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Transcript
Matter &
The Atom
Matter
The term matter describes all of the
physical substances around us: your
table, your body, a pencil, water, and
so forth
Matter
• Anything that has
mass and takes up
space (has volume)
• Made up of different
kinds of atoms
Matter
• Includes all things
that can be seen,
tasted, smelled, or
touched
• Does not include
heat, sound, or light
Matter is made of atoms
Models
Models are often used for
things that are too small or too
large to be observed or that
are too difficult to be
understood easily
Models
• In the case of atoms, scientists use
large models to explain something that
is very small
• Models of the atom were used to
explain data or facts that were gathered
experimentally.
• So, these models are also theories
Early Models of the Atom
Democritus
• Universe was made
of empty space and
tiny stuff
• Called the stuff
atomos
• Atoms could not be
divided
Early Models of the Atom
Lavoisier
• Demonstrated that
burning wood
caused no change in
mass
• Law of Conservation
of Matter
Early Models of the Atom
Dalton
• All elements are composed of indivisible
particles.
• Atoms of the same element are the same
• Atoms of different elements are different.
• Compounds consisted of atoms of different
elements combined together
Early Models of the Atom
Thomson
• Plum pudding model
• Atom made of a
positively charged
material with the
negatively charged
electrons scattered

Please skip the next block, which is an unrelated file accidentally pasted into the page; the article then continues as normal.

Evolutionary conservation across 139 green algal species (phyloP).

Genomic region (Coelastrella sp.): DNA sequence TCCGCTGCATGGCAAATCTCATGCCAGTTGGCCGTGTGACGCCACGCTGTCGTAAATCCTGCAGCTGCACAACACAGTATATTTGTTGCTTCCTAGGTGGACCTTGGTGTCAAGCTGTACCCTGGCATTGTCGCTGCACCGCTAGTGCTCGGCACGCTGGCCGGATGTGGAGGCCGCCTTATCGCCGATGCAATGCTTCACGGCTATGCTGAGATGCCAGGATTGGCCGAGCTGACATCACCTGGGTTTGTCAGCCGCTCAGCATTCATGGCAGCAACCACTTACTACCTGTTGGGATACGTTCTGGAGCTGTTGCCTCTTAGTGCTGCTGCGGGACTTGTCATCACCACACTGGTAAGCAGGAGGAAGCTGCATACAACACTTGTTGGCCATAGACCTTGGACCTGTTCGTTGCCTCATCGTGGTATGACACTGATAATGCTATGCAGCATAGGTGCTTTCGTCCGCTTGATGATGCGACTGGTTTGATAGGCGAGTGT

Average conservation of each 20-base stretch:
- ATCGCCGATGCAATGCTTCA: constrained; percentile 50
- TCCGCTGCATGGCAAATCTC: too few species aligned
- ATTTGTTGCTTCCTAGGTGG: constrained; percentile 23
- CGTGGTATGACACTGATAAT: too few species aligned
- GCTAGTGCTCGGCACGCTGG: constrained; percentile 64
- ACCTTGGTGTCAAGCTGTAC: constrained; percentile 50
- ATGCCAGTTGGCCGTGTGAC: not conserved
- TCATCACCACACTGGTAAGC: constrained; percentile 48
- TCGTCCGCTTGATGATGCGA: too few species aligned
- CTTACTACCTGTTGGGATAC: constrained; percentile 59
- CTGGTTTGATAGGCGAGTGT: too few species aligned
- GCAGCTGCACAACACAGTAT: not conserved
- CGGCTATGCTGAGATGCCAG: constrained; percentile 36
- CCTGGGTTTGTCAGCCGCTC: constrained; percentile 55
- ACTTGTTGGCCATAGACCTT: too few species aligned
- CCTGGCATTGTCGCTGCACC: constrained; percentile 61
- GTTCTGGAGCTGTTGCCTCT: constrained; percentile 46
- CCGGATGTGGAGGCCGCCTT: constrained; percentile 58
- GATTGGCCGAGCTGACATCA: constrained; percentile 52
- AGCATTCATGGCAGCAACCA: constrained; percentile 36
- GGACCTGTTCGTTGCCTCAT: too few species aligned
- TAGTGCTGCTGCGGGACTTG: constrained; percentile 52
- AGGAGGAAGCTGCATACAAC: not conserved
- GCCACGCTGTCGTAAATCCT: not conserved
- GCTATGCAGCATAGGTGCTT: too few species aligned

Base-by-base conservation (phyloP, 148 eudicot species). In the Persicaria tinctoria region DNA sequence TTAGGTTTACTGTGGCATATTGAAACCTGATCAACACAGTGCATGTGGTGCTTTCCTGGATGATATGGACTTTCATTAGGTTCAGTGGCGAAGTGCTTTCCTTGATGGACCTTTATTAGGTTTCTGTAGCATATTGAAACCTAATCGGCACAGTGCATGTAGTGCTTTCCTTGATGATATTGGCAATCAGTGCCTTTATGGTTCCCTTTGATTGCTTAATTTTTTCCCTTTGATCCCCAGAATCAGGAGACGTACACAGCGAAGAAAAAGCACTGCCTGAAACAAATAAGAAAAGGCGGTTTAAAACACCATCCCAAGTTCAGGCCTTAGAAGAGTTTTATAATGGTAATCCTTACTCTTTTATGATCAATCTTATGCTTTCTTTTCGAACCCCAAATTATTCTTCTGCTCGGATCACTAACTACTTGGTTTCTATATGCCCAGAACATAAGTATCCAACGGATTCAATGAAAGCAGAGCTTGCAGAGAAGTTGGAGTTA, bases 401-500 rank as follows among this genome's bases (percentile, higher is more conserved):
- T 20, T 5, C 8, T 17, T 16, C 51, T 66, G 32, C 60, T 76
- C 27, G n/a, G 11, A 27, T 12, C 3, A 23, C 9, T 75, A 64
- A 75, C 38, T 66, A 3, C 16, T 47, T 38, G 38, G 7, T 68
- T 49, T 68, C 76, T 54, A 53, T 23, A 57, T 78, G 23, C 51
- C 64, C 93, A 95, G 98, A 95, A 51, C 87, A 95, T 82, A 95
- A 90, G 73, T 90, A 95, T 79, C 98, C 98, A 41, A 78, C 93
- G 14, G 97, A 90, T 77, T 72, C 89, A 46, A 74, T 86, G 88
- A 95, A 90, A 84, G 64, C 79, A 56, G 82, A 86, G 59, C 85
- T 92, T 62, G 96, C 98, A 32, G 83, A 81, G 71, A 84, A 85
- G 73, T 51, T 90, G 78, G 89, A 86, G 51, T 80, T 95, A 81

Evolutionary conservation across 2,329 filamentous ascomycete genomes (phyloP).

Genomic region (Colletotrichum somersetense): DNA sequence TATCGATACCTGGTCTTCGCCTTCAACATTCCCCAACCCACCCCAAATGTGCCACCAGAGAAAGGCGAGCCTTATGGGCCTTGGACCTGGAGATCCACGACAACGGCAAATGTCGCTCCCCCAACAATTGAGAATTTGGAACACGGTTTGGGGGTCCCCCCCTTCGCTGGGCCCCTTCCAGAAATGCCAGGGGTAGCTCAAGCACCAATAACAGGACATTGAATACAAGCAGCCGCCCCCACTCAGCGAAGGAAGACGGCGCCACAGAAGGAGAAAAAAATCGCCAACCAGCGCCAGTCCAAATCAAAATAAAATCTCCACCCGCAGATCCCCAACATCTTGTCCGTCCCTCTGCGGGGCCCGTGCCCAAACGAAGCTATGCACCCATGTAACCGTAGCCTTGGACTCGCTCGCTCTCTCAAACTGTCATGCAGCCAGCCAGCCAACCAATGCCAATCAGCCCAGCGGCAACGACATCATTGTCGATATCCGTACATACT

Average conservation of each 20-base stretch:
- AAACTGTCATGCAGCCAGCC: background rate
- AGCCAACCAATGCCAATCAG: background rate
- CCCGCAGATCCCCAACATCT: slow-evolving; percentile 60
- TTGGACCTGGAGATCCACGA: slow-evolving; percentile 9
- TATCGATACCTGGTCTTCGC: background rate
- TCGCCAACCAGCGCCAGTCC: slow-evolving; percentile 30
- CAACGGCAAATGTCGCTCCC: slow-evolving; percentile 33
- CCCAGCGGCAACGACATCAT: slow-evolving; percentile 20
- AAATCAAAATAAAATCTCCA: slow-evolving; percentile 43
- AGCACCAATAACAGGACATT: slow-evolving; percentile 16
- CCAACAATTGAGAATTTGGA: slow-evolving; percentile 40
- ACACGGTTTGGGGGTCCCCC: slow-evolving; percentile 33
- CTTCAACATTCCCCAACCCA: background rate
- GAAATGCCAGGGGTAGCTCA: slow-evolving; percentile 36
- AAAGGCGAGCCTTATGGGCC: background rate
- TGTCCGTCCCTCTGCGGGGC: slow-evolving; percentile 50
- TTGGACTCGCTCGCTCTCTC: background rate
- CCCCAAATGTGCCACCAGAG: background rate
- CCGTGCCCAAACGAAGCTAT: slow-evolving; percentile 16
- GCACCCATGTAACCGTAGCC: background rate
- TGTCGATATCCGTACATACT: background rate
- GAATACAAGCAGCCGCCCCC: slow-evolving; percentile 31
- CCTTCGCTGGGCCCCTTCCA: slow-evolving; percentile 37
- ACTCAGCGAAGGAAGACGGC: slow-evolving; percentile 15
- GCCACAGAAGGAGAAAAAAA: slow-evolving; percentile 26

through it.
Early Models of the Atom
Rutherford
• Mostly empty space
• Small, positive
nucleus
• Contained protons
• Negative electrons
scattered around the
outside
Early Models of the Atom
Bohr
• Electrons move in
definite orbits around
the nucleus
Early Models of the Atom
Chadwick
• Discovered the neutron
Modern Model of the Atom
The electron cloud
• Sometimes called
the wave model
• Spherical cloud of
varying density
• Varying density
shows where an
electron is more or
less likely to be
Atomic Structure
• Nucleus
o Protons
o Neutrons
• Electrons
Atomic Structure
•
•
•
•
Electrons
Tiny, very light particles
Have a negative electrical charge (-)
Move around the outside of the nucleus
Atomic Structure
•
•
•
•
Protons
Much larger and heavier than electrons
Protons have a positive charge (+)
Located in the nucleus of the atom
Atomic Structure
•
•
•
•
Neutrons
Large and heavy like protons
Neutrons have no electrical charge
Located in the nucleus of the atom
Atomic Structure
Describing Atoms
• Atomic Number = number of protons
• In a neutral atom, the # of protons = the
# of electrons
Describing Atoms
• Atomic Mass Number - equal to the
number of protons plus neutrons.
Describing Atoms
• Atomic Weight - average mass of the
naturally occurring isotopes of an
element .
Ions
• An atom that carries an electrical
charge is called an ion
• If the atom loses electrons, the atom
becomes positively charged (because
the number of positively charged
protons will be more the number of
electrons)
Ions
• An atom that carries an electrical
charge is called an ion
• If an atom gains electrons, the atom
becomes negatively charged (more
negative charges than positive charges)
Ions
• The number of protons does not
change in an ion
• The number of neutrons does not
change in an ions
• So, both the atomic number and the
atomic mass remain the same.
Ions
This atom has lost an electron. Now it has
one more proton than electron.
One more proton means one more positive
charge.
This makes the total charge of the atom
POSITIVE.
This atom has gained an electron. Now it has
one less proton than electron.
One less proton means one less positive
charge.
This makes the total charge of the atom
NEGATIVE.
Isotopes
• The number of protons for a given atom
never changes.
• The number of neutrons can change.
• Two atoms with different numbers of
neutrons are called isotopes
Isotopes
• Have the same atomic number (number
of protons)
• Have different atomic mass numbers
(number of protons + neutrons)
Isotopes